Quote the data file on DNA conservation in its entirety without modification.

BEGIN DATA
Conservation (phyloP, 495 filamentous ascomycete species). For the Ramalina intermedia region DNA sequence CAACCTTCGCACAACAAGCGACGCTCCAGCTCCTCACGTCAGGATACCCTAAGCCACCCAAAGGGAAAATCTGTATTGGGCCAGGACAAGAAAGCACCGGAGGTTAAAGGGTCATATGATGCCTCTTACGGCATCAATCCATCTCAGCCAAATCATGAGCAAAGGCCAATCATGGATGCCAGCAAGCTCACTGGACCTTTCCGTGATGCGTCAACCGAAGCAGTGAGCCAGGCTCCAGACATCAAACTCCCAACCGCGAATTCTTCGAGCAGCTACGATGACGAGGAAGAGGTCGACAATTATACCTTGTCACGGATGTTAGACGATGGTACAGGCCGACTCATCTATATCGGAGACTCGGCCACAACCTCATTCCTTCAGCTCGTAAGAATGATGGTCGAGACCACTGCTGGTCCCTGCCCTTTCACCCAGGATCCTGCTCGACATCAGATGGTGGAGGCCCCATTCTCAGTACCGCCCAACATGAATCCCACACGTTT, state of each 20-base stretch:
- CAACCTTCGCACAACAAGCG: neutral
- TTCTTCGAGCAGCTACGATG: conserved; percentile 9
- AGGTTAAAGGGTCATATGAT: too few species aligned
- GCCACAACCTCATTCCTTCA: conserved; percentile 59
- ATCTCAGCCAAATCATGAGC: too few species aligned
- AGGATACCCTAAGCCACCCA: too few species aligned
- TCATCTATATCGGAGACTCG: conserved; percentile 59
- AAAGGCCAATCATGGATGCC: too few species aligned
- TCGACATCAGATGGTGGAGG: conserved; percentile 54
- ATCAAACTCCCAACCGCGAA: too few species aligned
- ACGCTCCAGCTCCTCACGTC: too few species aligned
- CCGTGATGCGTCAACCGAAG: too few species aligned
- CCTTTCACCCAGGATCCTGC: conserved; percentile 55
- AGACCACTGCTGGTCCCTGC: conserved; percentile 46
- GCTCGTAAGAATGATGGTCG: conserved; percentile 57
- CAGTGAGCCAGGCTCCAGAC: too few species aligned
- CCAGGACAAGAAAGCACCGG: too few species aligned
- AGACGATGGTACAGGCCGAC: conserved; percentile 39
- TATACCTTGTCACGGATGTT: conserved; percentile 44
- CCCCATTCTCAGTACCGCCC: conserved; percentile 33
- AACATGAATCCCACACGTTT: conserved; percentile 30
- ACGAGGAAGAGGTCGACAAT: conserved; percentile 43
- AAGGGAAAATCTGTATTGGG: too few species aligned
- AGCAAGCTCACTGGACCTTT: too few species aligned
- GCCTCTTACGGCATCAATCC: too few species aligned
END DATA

Conservation (phyloP, 495 filamentous ascomycete species). For the Ramalina intermedia region DNA sequence CAACCTTCGCACAACAAGCGACGCTCCAGCTCCTCACGTCAGGATACCCTAAGCCACCCAAAGGGAAAATCTGTATTGGGCCAGGACAAGAAAGCACCGGAGGTTAAAGGGTCATATGATGCCTCTTACGGCATCAATCCATCTCAGCCAAATCATGAGCAAAGGCCAATCATGGATGCCAGCAAGCTCACTGGACCTTTCCGTGATGCGTCAACCGAAGCAGTGAGCCAGGCTCCAGACATCAAACTCCCAACCGCGAATTCTTCGAGCAGCTACGATGACGAGGAAGAGGTCGACAATTATACCTTGTCACGGATGTTAGACGATGGTACAGGCCGACTCATCTATATCGGAGACTCGGCCACAACCTCATTCCTTCAGCTCGTAAGAATGATGGTCGAGACCACTGCTGGTCCCTGCCCTTTCACCCAGGATCCTGCTCGACATCAGATGGTGGAGGCCCCATTCTCAGTACCGCCCAACATGAATCCCACACGTTT, state of each 20-base stretch:
- CAACCTTCGCACAACAAGCG: neutral
- TTCTTCGAGCAGCTACGATG: conserved; percentile 9
- AGGTTAAAGGGTCATATGAT: too few species aligned
- GCCACAACCTCATTCCTTCA: conserved; percentile 59
- ATCTCAGCCAAATCATGAGC: too few species aligned
- AGGATACCCTAAGCCACCCA: too few species aligned
- TCATCTATATCGGAGACTCG: conserved; percentile 59
- AAAGGCCAATCATGGATGCC: too few species aligned
- TCGACATCAGATGGTGGAGG: conserved; percentile 54
- ATCAAACTCCCAACCGCGAA: too few species aligned
- ACGCTCCAGCTCCTCACGTC: too few species aligned
- CCGTGATGCGTCAACCGAAG: too few species aligned
- CCTTTCACCCAGGATCCTGC: conserved; percentile 55
- AGACCACTGCTGGTCCCTGC: conserved; percentile 46
- GCTCGTAAGAATGATGGTCG: conserved; percentile 57
- CAGTGAGCCAGGCTCCAGAC: too few species aligned
- CCAGGACAAGAAAGCACCGG: too few species aligned
- AGACGATGGTACAGGCCGAC: conserved; percentile 39
- TATACCTTGTCACGGATGTT: conserved; percentile 44
- CCCCATTCTCAGTACCGCCC: conserved; percentile 33
- AACATGAATCCCACACGTTT: conserved; percentile 30
- ACGAGGAAGAGGTCGACAAT: conserved; percentile 43
- AAGGGAAAATCTGTATTGGG: too few species aligned
- AGCAAGCTCACTGGACCTTT: too few species aligned
- GCCTCTTACGGCATCAATCC: too few species aligned